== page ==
Owing back taxes to the IRS can be stressful. It is understandable to feel overwhelmed not only by owing back taxes but also by the amount of information out there about what to do about it.
Paying back taxes
It is critical to understand the importance of paying back taxes while at the same time knowing that the IRS provides payment options and is willing to collaborate with you. You are not the only one who owes back taxes; you will not be the last.
It is critical to know your options for paying back taxes, what to do if you cannot afford it right now, and how to get back on the right track with the IRS.
In certain situations, the IRS can garnish your wages, money in your bank account and other assets, like your car, any real estate you own and other personal property.
Most people do not consider retirement funds when they think of IRS garnishments. Still, it is critical to know that the IRS can and does have the right to garnish funds from retirement accounts if a person owes back taxes.
Examples of types of retirement accounts that the IRS can garnish from:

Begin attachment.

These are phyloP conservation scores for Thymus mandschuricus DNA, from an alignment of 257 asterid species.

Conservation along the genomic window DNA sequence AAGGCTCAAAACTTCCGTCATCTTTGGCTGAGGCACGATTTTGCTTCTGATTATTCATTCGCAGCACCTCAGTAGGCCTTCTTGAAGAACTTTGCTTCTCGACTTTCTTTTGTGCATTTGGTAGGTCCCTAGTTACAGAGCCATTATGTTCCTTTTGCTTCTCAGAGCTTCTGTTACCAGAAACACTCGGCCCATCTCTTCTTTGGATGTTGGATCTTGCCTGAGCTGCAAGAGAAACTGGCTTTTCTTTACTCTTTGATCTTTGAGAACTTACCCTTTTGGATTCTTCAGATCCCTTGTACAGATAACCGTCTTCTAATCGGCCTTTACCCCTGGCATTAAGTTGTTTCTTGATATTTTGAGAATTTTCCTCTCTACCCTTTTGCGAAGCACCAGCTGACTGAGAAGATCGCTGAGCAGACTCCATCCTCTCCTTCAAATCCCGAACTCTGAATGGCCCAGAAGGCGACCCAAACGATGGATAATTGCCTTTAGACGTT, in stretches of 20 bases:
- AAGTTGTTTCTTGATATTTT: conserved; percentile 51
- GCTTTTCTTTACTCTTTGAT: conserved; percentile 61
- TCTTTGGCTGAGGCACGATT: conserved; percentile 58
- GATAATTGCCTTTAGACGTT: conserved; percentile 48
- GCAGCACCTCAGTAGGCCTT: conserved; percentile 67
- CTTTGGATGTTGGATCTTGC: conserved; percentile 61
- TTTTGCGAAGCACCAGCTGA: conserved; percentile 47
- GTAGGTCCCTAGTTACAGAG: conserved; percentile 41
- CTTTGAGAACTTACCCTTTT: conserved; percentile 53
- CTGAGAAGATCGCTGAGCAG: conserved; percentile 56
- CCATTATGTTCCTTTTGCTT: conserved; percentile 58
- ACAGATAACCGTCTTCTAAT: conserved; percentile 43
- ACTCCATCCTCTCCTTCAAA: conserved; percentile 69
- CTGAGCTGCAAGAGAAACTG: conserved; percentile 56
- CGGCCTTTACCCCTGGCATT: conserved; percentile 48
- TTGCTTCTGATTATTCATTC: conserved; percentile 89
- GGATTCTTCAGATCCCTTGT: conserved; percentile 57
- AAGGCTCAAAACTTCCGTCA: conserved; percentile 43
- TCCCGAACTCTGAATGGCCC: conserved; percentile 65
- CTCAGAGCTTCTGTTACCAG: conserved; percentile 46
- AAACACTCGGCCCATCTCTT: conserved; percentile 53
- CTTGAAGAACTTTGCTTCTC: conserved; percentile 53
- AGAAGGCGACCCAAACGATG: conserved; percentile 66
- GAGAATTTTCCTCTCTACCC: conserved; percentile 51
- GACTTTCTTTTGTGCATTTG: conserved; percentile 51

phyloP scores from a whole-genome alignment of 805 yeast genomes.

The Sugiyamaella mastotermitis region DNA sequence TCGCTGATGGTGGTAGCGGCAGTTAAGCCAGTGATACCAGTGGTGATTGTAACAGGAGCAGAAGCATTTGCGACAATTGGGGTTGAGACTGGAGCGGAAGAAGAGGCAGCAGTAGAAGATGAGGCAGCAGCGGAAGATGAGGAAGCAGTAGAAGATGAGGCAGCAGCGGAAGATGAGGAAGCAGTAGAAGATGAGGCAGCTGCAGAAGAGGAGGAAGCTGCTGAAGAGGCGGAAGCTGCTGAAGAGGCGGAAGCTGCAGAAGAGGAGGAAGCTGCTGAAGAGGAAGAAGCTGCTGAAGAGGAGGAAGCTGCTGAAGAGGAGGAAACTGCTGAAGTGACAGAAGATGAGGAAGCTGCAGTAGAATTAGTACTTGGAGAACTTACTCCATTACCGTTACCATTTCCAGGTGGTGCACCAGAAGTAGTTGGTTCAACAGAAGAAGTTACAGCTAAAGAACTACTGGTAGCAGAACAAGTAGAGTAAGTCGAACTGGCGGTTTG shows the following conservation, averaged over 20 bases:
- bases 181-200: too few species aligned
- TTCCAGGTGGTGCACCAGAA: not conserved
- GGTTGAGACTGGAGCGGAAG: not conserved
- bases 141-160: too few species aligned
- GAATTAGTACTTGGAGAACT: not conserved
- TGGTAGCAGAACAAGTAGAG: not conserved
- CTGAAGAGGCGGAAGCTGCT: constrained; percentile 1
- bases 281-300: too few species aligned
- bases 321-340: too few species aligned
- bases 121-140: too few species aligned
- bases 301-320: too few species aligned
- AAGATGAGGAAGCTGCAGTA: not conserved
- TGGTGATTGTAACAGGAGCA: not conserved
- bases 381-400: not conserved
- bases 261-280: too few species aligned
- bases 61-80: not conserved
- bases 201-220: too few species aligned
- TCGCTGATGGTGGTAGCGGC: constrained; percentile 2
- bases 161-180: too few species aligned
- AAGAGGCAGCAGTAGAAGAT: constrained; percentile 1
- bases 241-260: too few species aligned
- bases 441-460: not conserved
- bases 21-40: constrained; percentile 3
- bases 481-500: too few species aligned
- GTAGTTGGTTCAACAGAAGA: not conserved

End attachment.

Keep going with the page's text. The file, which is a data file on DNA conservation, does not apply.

- Self-employment plans
In addition, the IRS can garnish up to 25% of your retirement funds until you pay back your back taxes.
Notification of garnishment
Suppose the IRS decides to take money from your existing retirement accounts. In that case, they will send you a notification of delinquency. You can speak with them and potentially negotiate a settlement, so your retirement funds remain untouched.
It is critical not to ignore correspondence from the IRS because that could be the only opportunity you have to potentially stop them from garnishing money from your retirement accounts before they go ahead and proceed.
Suppose you need assistance with managing your back taxes. In that case, tax law experts are available to help you understand how the entire process works and your options.